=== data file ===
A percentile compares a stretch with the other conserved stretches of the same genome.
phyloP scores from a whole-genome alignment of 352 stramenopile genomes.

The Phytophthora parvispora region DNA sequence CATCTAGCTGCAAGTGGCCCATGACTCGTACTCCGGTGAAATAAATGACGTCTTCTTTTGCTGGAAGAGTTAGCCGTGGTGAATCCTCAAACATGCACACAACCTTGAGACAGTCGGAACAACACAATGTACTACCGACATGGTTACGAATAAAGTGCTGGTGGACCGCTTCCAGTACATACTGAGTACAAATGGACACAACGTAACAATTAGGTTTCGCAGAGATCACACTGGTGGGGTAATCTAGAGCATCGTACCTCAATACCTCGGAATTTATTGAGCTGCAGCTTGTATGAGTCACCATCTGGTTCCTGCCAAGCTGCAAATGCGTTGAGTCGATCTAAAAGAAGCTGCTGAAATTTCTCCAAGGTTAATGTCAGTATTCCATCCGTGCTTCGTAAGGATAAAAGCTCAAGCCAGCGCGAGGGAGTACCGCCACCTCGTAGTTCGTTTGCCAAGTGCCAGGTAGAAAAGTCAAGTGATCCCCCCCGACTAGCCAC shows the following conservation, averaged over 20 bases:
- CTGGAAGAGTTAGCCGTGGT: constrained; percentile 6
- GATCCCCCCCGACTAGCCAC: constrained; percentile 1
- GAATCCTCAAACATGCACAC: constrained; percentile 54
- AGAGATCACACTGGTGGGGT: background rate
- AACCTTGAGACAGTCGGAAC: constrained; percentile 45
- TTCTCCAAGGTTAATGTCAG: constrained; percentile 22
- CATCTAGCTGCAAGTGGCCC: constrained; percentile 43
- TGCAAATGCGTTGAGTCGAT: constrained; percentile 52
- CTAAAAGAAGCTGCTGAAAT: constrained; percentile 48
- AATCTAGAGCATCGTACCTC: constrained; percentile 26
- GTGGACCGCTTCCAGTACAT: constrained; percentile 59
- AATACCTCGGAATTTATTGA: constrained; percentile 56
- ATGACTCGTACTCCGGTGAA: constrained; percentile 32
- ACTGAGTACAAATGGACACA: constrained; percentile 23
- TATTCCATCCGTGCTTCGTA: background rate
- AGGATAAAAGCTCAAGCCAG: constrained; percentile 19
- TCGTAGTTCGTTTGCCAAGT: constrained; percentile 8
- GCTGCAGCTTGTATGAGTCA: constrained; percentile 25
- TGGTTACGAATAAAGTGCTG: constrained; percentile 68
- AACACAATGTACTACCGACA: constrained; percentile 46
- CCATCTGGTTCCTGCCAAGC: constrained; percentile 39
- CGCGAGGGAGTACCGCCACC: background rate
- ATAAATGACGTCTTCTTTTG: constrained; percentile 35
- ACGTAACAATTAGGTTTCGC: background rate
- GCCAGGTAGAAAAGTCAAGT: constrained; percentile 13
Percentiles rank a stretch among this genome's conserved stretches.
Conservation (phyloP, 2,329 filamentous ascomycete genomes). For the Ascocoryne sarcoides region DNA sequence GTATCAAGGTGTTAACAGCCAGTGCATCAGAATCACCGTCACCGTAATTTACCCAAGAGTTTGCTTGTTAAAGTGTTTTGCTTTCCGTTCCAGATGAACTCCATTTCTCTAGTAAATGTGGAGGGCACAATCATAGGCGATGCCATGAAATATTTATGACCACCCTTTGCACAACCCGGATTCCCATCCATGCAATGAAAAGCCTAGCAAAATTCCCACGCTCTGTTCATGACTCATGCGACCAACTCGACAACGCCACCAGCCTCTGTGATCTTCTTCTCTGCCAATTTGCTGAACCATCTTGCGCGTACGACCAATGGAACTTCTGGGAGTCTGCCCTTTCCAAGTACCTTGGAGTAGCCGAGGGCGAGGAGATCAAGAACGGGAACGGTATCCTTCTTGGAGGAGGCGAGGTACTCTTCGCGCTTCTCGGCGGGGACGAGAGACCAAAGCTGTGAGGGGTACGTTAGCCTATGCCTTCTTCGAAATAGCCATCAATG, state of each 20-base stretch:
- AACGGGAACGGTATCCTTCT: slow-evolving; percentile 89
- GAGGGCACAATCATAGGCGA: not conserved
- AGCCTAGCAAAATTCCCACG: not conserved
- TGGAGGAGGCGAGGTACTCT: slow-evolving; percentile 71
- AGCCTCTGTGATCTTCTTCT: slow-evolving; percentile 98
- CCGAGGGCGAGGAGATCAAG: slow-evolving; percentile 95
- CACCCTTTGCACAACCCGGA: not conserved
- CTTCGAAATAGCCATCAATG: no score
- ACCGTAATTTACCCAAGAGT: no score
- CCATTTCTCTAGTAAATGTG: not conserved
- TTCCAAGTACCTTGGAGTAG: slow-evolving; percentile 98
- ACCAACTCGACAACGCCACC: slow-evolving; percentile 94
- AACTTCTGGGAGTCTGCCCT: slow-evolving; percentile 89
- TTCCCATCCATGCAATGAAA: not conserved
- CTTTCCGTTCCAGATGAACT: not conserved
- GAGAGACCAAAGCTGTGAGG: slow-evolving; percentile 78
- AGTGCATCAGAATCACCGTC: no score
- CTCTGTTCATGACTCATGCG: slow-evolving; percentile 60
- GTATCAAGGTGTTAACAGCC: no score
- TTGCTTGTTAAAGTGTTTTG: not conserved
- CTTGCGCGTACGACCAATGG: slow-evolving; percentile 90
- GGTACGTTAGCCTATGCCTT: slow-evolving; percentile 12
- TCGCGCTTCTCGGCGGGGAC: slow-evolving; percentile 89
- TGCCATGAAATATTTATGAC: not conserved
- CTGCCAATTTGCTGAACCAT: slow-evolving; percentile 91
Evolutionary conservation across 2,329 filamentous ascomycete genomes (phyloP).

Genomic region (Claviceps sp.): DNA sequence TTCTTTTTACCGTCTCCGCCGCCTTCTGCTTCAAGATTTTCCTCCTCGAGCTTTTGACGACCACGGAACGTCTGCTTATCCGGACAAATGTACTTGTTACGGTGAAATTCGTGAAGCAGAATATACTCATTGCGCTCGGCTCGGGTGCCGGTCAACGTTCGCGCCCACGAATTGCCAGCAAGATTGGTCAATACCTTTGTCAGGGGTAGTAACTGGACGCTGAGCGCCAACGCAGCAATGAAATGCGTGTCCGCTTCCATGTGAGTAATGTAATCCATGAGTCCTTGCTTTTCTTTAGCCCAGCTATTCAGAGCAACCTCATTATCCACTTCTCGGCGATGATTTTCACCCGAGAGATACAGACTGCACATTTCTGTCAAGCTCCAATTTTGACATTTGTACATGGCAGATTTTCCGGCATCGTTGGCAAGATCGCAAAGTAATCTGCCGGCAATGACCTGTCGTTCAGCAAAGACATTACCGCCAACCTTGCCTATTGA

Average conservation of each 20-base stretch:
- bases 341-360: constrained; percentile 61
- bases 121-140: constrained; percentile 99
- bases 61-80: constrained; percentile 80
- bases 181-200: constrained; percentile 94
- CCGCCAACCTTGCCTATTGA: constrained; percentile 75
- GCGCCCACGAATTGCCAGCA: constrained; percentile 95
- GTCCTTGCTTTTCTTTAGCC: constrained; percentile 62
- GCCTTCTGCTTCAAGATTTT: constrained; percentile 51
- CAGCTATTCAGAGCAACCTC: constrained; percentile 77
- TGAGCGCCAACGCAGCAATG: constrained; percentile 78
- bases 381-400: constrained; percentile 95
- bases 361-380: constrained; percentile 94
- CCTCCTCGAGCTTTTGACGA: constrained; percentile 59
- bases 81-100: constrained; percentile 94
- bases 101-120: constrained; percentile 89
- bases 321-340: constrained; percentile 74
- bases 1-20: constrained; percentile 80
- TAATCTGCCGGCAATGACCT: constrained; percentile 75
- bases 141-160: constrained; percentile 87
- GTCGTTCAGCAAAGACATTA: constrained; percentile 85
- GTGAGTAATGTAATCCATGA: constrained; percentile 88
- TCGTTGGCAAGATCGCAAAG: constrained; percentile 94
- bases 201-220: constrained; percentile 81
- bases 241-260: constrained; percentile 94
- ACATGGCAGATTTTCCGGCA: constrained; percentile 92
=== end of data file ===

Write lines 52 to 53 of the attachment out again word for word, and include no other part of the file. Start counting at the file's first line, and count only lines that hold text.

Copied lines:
- GGTACGTTAGCCTATGCCTT: slow-evolving; percentile 12
- TCGCGCTTCTCGGCGGGGAC: slow-evolving; percentile 89